Friday, September 18, 2020


Home News Sewer, water rates to increase for Williams residents

Sewer, water rates to increase for Williams residents

After a public hearing that lasted just under two hours, the Williams City Council approved, in a 4-1 decision, water and sewer rate increases that will total 12 percent over a period of four years.

After 2020, the rates will be adjusted based on the Western Urban Consumer Price Index, with a cap set at 2 percent.

City council member Kent Boes made the motion, which included a stipulation that city staff look into a rebate plan for lower income residents who would have a difficult time paying for the rate increases. Mayor pro tem Alfred Sellers seconded the motion.

Council member Chuck Bergson cast the lone dissenting vote, but indicated that he was also be in favor of an assistance program for low income residents.

Ten residents spoke out against the rate increases. Nine of those residents spoke in Spanish, with city clerk Mariana Pineda translating. Pineda also translated the council’s comments into Spanish throughout the meeting. There were 19 letters in opposition submitted to the council. A total of 600 letters of opposition were required to put a stop to the rate increase. Ten of the letters received opposed both water and sewer increases, six opposed just the water rate increase, and the balance of the letters opposed only the sewer rate bump.

The three percent annual increases in sewer rates, which will begin in December 2016 and stretch through 2020, will enable the city to pay back a $2.25 million loan from the United States Department of Agriculture.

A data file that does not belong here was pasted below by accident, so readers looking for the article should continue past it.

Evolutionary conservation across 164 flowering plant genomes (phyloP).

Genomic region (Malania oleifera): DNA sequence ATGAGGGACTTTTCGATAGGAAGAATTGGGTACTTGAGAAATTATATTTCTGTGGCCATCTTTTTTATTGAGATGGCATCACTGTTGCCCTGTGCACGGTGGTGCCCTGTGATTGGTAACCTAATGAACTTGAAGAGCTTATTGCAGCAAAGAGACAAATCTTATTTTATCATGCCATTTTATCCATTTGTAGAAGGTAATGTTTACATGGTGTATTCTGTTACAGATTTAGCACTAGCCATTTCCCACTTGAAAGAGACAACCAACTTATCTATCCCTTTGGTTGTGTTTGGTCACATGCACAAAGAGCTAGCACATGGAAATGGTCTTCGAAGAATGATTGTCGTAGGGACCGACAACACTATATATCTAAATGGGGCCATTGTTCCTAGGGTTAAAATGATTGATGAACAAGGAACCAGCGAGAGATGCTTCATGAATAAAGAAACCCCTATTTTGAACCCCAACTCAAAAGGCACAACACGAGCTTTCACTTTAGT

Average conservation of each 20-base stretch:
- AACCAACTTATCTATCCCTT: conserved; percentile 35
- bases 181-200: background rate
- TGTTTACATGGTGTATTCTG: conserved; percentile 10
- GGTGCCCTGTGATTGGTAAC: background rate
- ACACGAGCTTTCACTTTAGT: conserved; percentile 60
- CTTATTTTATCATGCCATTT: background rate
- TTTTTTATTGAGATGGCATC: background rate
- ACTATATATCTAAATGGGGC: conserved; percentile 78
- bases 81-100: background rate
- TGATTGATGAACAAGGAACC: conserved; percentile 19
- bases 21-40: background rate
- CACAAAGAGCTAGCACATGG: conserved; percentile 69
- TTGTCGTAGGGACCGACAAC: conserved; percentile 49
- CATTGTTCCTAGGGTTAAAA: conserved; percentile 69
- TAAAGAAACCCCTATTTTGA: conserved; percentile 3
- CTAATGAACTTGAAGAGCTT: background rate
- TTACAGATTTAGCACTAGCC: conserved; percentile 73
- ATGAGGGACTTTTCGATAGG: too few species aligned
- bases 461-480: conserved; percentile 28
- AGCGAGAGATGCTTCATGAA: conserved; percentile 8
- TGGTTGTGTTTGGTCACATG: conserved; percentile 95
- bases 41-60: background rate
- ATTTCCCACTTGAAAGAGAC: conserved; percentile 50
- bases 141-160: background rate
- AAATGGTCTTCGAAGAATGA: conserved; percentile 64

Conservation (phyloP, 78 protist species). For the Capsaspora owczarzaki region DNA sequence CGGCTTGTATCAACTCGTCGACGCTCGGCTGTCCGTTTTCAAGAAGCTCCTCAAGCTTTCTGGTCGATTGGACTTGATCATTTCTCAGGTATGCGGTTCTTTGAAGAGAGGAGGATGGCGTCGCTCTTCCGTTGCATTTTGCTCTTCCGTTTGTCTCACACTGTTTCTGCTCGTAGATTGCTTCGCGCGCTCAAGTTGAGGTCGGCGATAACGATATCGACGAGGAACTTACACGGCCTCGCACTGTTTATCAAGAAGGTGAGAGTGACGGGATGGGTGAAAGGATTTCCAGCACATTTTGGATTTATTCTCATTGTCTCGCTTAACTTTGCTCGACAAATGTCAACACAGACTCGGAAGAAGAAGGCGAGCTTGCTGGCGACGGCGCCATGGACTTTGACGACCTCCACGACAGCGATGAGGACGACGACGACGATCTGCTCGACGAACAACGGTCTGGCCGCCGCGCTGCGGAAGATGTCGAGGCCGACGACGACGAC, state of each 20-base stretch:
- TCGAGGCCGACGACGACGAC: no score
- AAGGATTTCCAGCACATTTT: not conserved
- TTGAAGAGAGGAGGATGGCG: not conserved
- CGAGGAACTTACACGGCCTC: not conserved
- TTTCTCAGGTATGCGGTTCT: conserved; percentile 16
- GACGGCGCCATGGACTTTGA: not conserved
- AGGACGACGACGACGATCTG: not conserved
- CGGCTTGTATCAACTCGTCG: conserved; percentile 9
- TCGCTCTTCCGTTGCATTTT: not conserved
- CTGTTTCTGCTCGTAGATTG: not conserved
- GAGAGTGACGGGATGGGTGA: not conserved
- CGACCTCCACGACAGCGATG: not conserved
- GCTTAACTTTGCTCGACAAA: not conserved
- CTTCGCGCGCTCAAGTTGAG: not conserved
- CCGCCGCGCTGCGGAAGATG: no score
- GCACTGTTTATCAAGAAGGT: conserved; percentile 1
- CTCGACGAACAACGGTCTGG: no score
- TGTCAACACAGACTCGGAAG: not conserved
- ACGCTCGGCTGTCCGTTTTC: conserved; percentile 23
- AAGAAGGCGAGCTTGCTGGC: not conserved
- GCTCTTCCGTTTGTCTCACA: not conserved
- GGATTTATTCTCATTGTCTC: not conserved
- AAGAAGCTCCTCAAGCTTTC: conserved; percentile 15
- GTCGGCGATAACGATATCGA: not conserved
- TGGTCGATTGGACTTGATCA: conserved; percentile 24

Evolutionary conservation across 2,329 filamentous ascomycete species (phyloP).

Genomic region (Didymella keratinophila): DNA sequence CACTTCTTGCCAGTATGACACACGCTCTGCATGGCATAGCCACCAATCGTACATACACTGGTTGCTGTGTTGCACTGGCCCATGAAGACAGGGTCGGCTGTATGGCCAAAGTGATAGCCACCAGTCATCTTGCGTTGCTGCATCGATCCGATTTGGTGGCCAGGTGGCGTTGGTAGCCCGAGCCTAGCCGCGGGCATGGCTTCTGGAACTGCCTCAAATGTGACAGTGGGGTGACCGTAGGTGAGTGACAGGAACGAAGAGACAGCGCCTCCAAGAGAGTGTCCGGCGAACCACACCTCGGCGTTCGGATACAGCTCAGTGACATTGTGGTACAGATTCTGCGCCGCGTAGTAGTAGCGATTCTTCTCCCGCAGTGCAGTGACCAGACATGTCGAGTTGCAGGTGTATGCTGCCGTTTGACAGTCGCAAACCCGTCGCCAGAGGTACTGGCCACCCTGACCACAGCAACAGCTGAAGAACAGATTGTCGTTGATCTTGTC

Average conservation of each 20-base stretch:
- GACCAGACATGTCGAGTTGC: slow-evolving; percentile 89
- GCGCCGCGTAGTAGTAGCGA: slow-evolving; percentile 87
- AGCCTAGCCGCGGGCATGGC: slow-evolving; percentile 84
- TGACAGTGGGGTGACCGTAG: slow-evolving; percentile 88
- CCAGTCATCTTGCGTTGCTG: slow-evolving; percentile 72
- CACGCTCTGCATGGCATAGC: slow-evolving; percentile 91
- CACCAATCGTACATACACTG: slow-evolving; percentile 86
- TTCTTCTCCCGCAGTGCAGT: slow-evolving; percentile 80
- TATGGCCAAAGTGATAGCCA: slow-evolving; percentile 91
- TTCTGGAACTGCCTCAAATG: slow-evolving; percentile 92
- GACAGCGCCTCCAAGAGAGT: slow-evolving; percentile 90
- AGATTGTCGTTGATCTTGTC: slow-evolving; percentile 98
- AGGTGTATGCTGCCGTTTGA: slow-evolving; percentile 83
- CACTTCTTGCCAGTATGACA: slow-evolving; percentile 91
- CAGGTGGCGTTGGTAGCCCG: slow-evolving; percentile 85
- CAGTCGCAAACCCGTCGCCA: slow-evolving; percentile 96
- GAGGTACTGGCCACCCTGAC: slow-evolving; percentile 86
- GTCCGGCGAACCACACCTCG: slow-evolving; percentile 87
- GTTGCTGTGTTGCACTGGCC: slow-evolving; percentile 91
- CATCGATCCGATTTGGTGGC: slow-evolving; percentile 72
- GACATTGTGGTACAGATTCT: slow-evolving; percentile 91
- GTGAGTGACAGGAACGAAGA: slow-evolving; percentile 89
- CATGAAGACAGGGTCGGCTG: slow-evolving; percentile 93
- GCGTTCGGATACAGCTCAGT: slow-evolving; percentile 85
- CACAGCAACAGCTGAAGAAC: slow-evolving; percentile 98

The city successfully qualified for about $4.5 million in funding for the Sludge Processing Improvement Project, which includes the removal of sludge from the city’s wastewater treatment ponds and the construction of a “sludge wasting tank” to process sludge on a daily basis.

About half of the funding was grant money from the USDA, and the balance came as a loan. The loan, at project completion, would be amortized over 39 years, with an interest rate of 1.75 percent and annual payments of about $81,000, city finance officer Rex Greenbaum told the council.

Without approving the sewer rate increase that night, Greenbaum said, the city risked losing the funding for the project. Without the funding, the city would still have to remove the sludge, and the annual payments would be nearly double the rate.

According to Mayor John Troughton, the city’s hands were essentially tied in terms of the improvements to the wastewater treatment facility.

“Part of the problem is that this is a situation we cannot avoid with the Water Quality Control board. If we don’t, there’s going to be a problem there,” Troughton said.

The state’s Regional Water Quality Control Board necessitated the removal of the sludge at the city’s wastewater treatment ponds, stating that the sludge was contaminating groundwater with nitrate at a level that is four times the acceptable level for drinking water.

“The sludge has created the issue…  It’s much cheaper to remove the source and get rid of it, and over time the groundwater will clean up. If you don’t remove the source, we’re going to have to tell you to do a groundwater cleanup, which is pumping that groundwater out, removing the nitrate, and then doing something else with the water,” Central Valley Regional Water Quality Control Board representative Wendy Wiles told the council. “As long as you have that sludge there, you are going to have that problem with that groundwater.”